Pets can be afforded love and status as a full-fledged family member. This makes it all the more difficult when a married couple splits up when they have a pet. Likely, both spouses consider the pet as almost like a child, especially if they don’t have children of their own. While custody of human children is well established by the courts, you may have questions about what happens to pets in a divorce in Colorado.
The issue is not always clear cut in the eyes of the law. Some judges do not want to meddle in the affairs of animal custody, which leaves an already drained couple with an extra burden. This is why some advise Colorado couples to draft what is called an “ante-nuptial” agreement that is focused on a couple’s non-human children. By setting up in advance what will happen to a family’s furry friends, will avoid a lot of heartbreak and agony later, in an already trying time.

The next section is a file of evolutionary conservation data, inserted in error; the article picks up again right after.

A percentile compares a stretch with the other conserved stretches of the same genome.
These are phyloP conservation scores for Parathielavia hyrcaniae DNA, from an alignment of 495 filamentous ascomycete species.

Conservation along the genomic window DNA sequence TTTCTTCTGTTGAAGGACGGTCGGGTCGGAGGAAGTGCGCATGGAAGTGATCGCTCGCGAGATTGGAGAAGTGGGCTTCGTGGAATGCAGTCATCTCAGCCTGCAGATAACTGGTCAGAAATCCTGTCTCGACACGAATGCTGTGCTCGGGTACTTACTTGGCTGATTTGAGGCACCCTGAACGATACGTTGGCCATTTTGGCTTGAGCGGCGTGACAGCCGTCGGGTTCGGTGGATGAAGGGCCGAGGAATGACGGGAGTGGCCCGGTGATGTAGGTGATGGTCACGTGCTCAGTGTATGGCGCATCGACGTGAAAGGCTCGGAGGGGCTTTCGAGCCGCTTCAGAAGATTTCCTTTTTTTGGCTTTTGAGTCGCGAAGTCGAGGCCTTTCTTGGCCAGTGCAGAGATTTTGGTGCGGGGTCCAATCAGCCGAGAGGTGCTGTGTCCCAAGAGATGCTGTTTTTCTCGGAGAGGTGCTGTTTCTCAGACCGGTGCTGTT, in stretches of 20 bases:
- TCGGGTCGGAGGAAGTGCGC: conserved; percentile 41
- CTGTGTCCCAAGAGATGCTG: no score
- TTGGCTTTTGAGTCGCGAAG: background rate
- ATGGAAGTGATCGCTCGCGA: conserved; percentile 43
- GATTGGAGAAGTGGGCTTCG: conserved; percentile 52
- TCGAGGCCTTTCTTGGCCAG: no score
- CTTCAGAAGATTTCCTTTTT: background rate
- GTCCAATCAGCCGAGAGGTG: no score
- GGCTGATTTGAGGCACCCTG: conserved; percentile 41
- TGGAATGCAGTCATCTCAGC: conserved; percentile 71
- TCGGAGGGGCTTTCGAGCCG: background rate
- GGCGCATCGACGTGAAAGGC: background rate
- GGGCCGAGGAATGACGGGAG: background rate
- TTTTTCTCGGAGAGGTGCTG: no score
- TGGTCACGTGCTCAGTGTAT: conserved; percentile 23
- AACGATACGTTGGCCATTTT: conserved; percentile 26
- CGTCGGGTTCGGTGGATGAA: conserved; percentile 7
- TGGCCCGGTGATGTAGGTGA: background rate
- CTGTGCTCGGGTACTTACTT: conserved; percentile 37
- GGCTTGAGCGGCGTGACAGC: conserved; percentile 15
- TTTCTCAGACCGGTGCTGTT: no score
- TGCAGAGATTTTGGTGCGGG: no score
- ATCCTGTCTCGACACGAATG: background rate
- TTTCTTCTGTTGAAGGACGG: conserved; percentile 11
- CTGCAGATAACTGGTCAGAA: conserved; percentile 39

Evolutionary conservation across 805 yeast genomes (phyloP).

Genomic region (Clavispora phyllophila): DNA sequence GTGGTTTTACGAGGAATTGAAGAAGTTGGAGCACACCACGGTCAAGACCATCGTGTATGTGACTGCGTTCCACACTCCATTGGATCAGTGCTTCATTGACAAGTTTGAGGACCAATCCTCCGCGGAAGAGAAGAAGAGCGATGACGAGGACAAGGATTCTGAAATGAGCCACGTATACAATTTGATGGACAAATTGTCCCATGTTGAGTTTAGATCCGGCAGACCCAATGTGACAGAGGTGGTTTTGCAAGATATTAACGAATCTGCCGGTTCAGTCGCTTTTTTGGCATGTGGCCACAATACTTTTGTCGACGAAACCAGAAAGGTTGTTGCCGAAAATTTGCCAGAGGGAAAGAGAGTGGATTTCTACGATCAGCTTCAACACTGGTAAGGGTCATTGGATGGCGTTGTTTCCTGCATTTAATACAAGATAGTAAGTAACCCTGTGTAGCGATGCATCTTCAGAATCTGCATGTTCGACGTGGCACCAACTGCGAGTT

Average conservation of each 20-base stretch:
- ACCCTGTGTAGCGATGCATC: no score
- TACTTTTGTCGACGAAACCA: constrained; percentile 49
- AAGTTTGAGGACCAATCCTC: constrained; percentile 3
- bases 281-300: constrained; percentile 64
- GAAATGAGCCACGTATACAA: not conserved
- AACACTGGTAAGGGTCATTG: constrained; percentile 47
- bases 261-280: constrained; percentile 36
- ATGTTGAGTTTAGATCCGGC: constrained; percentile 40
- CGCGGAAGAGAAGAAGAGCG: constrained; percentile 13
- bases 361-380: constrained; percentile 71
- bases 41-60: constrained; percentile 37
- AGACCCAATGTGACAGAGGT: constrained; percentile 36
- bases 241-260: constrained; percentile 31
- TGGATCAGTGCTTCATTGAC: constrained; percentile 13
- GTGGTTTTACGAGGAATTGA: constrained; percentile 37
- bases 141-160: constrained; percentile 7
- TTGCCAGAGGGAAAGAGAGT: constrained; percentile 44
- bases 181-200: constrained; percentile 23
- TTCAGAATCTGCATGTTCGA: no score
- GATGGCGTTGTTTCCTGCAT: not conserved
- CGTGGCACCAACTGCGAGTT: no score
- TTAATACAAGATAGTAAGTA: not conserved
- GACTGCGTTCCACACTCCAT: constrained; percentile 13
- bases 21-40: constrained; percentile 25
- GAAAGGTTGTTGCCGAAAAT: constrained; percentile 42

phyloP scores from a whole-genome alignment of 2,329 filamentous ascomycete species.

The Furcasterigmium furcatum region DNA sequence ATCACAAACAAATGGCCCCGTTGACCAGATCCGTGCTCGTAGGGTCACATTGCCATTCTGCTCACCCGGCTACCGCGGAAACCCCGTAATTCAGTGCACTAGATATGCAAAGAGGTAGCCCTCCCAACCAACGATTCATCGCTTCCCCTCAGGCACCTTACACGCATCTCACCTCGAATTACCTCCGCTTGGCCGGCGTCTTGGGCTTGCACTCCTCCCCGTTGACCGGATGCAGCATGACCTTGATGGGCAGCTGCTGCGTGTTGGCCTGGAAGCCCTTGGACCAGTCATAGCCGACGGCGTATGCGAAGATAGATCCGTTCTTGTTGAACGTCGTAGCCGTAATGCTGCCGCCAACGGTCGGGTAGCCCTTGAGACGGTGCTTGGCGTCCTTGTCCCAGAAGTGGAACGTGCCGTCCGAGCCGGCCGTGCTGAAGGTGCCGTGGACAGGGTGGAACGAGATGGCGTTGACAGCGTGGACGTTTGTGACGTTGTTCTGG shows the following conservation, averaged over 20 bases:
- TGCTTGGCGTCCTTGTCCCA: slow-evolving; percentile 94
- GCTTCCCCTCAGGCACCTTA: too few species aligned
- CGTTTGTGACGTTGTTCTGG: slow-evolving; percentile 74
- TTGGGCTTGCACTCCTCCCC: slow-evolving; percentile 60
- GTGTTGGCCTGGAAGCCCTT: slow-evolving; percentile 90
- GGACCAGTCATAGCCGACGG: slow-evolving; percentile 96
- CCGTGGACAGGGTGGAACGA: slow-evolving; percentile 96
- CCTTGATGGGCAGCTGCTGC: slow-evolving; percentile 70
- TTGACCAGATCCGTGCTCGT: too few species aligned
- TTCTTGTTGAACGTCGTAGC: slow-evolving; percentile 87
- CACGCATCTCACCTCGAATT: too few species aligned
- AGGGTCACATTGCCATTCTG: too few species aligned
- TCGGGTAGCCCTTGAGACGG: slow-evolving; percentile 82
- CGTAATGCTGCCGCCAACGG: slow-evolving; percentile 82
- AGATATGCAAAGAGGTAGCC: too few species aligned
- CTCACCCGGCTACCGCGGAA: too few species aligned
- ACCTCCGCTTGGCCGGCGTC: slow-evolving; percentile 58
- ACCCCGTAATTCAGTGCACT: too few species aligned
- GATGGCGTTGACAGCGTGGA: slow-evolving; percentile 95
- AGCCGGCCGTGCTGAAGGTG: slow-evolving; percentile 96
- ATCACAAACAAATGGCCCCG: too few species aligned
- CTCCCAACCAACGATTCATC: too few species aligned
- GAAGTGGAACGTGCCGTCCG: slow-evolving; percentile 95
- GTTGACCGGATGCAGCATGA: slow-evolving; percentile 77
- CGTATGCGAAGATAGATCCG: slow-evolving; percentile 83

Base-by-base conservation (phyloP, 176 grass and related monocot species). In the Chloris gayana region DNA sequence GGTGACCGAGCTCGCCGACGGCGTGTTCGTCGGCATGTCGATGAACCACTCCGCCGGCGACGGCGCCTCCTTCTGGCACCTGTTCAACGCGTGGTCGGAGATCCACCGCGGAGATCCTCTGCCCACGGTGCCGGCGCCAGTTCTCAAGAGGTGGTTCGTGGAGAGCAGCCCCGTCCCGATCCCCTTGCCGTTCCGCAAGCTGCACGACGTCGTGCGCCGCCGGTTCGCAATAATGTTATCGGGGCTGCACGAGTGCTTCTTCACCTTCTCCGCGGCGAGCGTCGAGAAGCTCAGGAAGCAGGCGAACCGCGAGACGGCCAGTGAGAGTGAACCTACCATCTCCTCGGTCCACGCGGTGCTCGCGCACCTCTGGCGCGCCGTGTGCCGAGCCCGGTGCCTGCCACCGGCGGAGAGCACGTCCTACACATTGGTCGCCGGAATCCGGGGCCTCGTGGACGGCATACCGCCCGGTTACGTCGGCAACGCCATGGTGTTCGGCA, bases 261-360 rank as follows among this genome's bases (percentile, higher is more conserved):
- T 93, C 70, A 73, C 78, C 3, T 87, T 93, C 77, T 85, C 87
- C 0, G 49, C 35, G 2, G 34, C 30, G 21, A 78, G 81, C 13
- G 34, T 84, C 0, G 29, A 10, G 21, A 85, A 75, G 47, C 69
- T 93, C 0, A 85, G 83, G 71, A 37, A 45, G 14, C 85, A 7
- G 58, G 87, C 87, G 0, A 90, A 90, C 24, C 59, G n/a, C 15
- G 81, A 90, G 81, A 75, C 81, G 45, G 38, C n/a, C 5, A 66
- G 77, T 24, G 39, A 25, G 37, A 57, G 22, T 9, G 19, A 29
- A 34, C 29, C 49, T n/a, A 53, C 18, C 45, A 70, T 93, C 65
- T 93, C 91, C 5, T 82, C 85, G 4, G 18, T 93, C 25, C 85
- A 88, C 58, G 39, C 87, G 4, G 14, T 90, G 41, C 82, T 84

In the absence of one of these agreements, it often gets into the hands of the judges. Researching the case history of a judge in a divorce will yield some insight. Some judges have no desire to enter disputes in the events of pets and will even advise couples to find a new and unconnected home for the pet. Other judges will consider the case of custody of pets similar to the fashion of human children.
An important thing to consider is that Colorado state law considers any animals as personal property and thus subject to the equitable distribution mandated in a lot of family law. This means that while one parent may get custody of the pet, often, there are considerations of visitation and splitting costs like veterinary bills. In terms of who the pet actually lives with, judges will consider the best interest of the animal. For instance, a large and active dog that needs a lot of space may be more likely to go to the party with plenty of space rather than one with limited space.
Both parties in the divorce should agree that the best interests of the pet should come before anything else in deciding this important issue.